Re: [asa] Re: Reductionism

From: PvM <pvm.pandas@gmail.com>
Date: Sat Jun 16 2007 - 20:11:35 EDT

On 6/16/07, James Mahaffy <mahaffy@dordt.edu> wrote:
> Folks:
> > Moorad's approach does well on it's own, as for pointing to the difference
> > between (other) animals and human beings. I would include another view also
>
>
> On 6/15/07, Gregory Arago <gregoryarago@yahoo.ca> wrote:
> > to share their views, lifting up the spirit of Christian dialogue! There is,
>
> To which Pim replied:
>
> "Why does a Christian dialogue rely on discussing non-physical
> concepts? Is ASA not about science?"
>
> Pim, This is illustrative of some previous comments that make me think you try
> to assume that everything can be logically reduced to reason or scientific methodology.
> You may not believe it [it is hard to know what you believe] but it sure sounds like that.

No, I believe that we should at least attempt to reduce things to
reason or scientific methodology before concluding that there is
something non-physical involved. I have seen IDists recently move to
assert for instance that information, altruism etc are all non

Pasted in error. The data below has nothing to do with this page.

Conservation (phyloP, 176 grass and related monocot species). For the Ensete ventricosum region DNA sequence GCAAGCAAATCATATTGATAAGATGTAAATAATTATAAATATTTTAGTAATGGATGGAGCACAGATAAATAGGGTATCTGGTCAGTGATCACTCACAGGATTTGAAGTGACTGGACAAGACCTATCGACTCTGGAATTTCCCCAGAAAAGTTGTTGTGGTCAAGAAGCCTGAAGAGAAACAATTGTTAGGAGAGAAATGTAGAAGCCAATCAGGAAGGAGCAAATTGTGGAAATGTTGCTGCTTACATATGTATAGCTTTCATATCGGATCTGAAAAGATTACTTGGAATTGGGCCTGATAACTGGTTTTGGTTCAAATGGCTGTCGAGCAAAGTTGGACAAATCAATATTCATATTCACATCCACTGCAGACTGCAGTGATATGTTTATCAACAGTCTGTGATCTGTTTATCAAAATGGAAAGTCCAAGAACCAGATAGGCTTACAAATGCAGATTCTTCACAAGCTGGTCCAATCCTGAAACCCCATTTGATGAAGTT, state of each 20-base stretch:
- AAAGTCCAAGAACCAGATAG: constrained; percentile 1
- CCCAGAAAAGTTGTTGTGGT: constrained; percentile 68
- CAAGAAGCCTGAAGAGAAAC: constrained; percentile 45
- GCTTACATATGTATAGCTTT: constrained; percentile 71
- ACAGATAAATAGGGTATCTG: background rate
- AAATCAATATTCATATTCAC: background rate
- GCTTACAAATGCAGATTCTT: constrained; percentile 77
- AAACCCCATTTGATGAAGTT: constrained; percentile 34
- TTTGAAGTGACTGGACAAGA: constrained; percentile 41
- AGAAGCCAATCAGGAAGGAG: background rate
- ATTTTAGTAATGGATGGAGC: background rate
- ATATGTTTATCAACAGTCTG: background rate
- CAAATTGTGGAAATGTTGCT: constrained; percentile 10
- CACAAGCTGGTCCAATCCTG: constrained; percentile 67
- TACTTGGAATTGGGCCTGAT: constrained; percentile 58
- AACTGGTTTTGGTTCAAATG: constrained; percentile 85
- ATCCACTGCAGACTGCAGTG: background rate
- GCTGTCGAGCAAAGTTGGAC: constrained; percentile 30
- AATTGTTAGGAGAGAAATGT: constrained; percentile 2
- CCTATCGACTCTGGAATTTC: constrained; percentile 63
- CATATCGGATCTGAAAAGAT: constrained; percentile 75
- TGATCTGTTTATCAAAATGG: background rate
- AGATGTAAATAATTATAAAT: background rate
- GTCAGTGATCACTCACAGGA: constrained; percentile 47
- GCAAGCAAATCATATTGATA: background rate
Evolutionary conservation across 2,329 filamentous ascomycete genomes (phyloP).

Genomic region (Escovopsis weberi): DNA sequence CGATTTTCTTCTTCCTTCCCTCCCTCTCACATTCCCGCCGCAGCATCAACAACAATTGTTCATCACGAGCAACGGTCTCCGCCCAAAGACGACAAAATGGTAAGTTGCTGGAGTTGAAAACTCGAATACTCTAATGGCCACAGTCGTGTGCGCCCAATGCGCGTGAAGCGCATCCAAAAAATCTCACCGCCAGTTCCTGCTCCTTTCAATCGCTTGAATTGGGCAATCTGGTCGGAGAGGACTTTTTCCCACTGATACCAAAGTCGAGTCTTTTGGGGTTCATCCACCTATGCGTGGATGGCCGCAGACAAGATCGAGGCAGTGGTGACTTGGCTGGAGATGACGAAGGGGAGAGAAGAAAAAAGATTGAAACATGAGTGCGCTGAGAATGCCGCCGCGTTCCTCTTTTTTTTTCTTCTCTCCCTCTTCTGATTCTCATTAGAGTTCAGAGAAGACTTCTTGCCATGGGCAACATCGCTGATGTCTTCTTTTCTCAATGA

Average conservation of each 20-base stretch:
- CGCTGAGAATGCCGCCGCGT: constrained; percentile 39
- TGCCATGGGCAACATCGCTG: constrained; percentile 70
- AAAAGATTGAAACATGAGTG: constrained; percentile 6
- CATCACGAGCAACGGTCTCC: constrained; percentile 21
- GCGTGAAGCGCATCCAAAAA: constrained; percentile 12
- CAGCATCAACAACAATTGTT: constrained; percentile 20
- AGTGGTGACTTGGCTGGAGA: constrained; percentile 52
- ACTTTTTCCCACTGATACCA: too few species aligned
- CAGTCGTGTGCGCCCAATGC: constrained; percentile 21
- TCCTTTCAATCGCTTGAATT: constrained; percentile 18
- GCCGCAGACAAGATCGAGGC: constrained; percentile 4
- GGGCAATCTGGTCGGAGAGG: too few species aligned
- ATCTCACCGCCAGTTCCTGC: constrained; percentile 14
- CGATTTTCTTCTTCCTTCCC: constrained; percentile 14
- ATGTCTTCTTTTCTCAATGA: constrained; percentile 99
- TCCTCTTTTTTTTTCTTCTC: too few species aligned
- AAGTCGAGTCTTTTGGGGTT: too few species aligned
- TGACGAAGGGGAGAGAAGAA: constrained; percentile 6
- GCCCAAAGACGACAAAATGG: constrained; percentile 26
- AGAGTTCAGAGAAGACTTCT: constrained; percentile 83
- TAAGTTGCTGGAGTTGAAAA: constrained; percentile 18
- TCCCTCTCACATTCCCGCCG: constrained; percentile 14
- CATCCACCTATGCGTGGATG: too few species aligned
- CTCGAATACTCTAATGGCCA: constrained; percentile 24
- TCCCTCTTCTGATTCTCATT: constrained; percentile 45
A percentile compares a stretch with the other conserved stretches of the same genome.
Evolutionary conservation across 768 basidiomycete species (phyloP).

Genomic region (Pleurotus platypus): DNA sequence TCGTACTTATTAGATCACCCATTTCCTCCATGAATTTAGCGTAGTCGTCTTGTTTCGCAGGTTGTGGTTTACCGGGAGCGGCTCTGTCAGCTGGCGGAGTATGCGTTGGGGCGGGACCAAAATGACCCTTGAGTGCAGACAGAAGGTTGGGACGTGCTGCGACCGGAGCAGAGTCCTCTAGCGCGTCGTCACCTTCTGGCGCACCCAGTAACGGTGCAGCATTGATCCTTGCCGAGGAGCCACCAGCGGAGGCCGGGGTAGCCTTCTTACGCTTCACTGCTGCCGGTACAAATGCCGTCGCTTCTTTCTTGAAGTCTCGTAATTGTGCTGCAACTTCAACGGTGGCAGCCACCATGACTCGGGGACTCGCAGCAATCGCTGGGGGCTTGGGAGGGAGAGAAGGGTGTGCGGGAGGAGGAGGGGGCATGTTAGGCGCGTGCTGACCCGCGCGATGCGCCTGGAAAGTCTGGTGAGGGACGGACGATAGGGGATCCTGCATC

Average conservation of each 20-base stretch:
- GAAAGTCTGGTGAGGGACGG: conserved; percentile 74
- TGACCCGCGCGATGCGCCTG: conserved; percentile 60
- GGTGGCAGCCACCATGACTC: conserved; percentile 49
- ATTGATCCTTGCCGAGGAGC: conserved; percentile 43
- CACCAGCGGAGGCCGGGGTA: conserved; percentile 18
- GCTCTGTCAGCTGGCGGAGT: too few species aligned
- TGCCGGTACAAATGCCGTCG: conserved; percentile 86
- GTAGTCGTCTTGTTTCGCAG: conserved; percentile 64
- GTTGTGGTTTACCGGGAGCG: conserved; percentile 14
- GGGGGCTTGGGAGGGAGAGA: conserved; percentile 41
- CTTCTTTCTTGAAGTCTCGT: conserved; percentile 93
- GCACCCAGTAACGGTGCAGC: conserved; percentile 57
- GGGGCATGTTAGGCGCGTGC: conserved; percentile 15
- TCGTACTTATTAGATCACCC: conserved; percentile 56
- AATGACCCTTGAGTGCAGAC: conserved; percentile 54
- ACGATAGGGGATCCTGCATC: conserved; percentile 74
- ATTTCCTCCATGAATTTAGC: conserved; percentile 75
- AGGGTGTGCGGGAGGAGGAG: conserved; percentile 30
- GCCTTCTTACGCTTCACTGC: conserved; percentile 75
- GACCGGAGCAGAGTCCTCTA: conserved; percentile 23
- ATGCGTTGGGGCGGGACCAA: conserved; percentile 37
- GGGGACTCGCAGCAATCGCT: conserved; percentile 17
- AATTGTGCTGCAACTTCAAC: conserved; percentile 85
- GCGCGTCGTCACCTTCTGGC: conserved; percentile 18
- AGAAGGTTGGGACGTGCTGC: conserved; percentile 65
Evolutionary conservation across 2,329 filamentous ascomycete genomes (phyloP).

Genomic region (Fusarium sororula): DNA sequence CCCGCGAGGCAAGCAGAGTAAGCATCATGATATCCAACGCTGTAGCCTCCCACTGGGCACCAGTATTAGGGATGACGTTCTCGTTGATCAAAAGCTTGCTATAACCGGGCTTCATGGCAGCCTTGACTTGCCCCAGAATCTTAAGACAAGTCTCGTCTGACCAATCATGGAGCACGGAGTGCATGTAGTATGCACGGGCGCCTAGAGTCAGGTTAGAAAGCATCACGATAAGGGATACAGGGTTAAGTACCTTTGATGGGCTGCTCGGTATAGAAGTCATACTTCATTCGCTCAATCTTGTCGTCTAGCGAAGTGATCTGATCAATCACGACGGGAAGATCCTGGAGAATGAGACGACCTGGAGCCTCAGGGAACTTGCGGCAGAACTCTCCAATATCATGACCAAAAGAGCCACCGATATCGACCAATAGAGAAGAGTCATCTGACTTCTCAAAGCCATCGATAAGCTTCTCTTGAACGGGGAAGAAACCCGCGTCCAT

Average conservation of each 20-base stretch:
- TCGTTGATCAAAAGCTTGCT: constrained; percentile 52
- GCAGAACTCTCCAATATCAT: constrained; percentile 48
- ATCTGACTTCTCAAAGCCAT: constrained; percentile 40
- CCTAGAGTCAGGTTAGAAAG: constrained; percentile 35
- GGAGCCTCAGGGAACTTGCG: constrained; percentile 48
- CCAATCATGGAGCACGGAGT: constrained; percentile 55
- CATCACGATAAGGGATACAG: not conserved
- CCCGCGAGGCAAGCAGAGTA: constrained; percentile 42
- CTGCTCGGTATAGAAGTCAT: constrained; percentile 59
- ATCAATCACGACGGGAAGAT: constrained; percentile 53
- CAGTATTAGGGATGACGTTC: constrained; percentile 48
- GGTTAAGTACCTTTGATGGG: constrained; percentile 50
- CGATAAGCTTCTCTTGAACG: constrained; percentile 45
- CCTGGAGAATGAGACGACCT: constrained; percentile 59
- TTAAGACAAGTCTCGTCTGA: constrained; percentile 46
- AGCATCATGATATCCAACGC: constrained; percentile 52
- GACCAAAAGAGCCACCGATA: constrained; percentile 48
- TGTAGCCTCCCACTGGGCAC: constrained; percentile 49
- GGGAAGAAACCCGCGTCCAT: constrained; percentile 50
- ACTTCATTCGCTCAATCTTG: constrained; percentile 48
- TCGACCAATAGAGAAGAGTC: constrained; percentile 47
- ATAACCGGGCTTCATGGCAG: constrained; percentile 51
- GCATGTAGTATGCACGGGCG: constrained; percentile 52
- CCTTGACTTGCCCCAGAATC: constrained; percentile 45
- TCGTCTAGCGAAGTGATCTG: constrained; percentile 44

physical entities (after all they have no mass (really...)). Such
'arguments' have little impact on me due to their vacuous nature.
While I am not saying that all can be reduced to such, it seems the
logical approach to first try reason and the scientific method before
invoking the supernatural.

> Yes we are scientists and yes we are committed to integrity in our empirical methodology,
> but we work from a Christian perspective. Underneath it we are or should be driven by
> aspects of our Christian world an life view (paradigms of Kuhn, meta views of Ted, or
> presuppositions of C. Van Til). That also means the Dawkins and others are driven by world
> views of a different kind.

Yes, what we do with knowledge is far less constrained by reason and
logic necessarily.

> The work of the Holy Spirit in my life can be scientifically explained. The trinity has defied easy
> logical explanation and in fact those who have tried sometimes end up in hearsay.

A real problem with concepts which are ill defined. In the end is the
trinity not something we assigned to something whose concept we may
not have fully understood?

> So back to what Greg is saying it may be possible that our created in the image of God might
> mean that we can not explain human functioning entirely in terms of functioning of God's other
> creatures. At the same time of course we must seriously look at the biological side of altruism or
> other aspects of our behaviour.

I am more than willing to entertain that we may not be able to fully
explain human functioning, but I find it difficult to assign our lack
of understanding to supernatural terms.

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Received on Sat Jun 16 20:12:20 2007

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